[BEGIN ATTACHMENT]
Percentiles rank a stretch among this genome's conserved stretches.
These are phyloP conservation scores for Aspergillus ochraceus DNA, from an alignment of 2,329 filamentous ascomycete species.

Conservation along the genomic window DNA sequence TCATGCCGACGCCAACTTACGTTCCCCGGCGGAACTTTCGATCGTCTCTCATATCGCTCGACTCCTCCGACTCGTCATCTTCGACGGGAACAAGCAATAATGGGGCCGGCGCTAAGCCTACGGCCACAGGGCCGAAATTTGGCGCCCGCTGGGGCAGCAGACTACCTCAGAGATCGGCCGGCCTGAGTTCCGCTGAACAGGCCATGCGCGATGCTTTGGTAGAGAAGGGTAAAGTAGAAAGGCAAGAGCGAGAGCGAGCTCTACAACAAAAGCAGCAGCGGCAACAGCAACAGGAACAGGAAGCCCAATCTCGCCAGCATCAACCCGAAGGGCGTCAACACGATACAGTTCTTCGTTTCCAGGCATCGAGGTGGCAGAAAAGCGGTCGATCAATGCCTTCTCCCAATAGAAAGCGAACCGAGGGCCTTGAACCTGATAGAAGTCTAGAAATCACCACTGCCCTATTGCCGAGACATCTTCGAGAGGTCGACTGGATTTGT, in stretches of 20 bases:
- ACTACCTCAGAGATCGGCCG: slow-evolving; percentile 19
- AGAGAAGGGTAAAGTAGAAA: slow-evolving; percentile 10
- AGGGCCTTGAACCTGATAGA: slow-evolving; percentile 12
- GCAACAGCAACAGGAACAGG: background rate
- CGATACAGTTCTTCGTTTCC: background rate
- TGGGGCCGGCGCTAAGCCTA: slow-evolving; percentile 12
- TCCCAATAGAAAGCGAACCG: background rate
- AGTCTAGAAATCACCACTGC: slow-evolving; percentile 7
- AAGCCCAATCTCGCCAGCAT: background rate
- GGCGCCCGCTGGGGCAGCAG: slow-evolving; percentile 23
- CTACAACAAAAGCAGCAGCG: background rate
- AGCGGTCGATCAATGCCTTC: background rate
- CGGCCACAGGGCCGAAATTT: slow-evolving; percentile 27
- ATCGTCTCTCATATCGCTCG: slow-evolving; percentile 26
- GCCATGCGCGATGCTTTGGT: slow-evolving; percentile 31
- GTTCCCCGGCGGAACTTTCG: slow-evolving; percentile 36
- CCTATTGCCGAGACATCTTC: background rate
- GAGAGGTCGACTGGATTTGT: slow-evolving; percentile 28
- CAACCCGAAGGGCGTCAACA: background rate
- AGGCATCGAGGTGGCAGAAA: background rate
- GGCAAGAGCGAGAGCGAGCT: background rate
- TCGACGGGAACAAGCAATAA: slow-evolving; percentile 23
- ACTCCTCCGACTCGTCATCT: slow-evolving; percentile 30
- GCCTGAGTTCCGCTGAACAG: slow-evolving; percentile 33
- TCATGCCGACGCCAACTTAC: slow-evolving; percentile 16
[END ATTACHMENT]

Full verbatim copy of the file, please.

Percentiles rank a stretch among this genome's conserved stretches.
These are phyloP conservation scores for Aspergillus ochraceus DNA, from an alignment of 2,329 filamentous ascomycete species.

Conservation along the genomic window DNA sequence TCATGCCGACGCCAACTTACGTTCCCCGGCGGAACTTTCGATCGTCTCTCATATCGCTCGACTCCTCCGACTCGTCATCTTCGACGGGAACAAGCAATAATGGGGCCGGCGCTAAGCCTACGGCCACAGGGCCGAAATTTGGCGCCCGCTGGGGCAGCAGACTACCTCAGAGATCGGCCGGCCTGAGTTCCGCTGAACAGGCCATGCGCGATGCTTTGGTAGAGAAGGGTAAAGTAGAAAGGCAAGAGCGAGAGCGAGCTCTACAACAAAAGCAGCAGCGGCAACAGCAACAGGAACAGGAAGCCCAATCTCGCCAGCATCAACCCGAAGGGCGTCAACACGATACAGTTCTTCGTTTCCAGGCATCGAGGTGGCAGAAAAGCGGTCGATCAATGCCTTCTCCCAATAGAAAGCGAACCGAGGGCCTTGAACCTGATAGAAGTCTAGAAATCACCACTGCCCTATTGCCGAGACATCTTCGAGAGGTCGACTGGATTTGT, in stretches of 20 bases:
- ACTACCTCAGAGATCGGCCG: slow-evolving; percentile 19
- AGAGAAGGGTAAAGTAGAAA: slow-evolving; percentile 10
- AGGGCCTTGAACCTGATAGA: slow-evolving; percentile 12
- GCAACAGCAACAGGAACAGG: background rate
- CGATACAGTTCTTCGTTTCC: background rate
- TGGGGCCGGCGCTAAGCCTA: slow-evolving; percentile 12
- TCCCAATAGAAAGCGAACCG: background rate
- AGTCTAGAAATCACCACTGC: slow-evolving; percentile 7
- AAGCCCAATCTCGCCAGCAT: background rate
- GGCGCCCGCTGGGGCAGCAG: slow-evolving; percentile 23
- CTACAACAAAAGCAGCAGCG: background rate
- AGCGGTCGATCAATGCCTTC: background rate
- CGGCCACAGGGCCGAAATTT: slow-evolving; percentile 27
- ATCGTCTCTCATATCGCTCG: slow-evolving; percentile 26
- GCCATGCGCGATGCTTTGGT: slow-evolving; percentile 31
- GTTCCCCGGCGGAACTTTCG: slow-evolving; percentile 36
- CCTATTGCCGAGACATCTTC: background rate
- GAGAGGTCGACTGGATTTGT: slow-evolving; percentile 28
- CAACCCGAAGGGCGTCAACA: background rate
- AGGCATCGAGGTGGCAGAAA: background rate
- GGCAAGAGCGAGAGCGAGCT: background rate
- TCGACGGGAACAAGCAATAA: slow-evolving; percentile 23
- ACTCCTCCGACTCGTCATCT: slow-evolving; percentile 30
- GCCTGAGTTCCGCTGAACAG: slow-evolving; percentile 33
- TCATGCCGACGCCAACTTAC: slow-evolving; percentile 16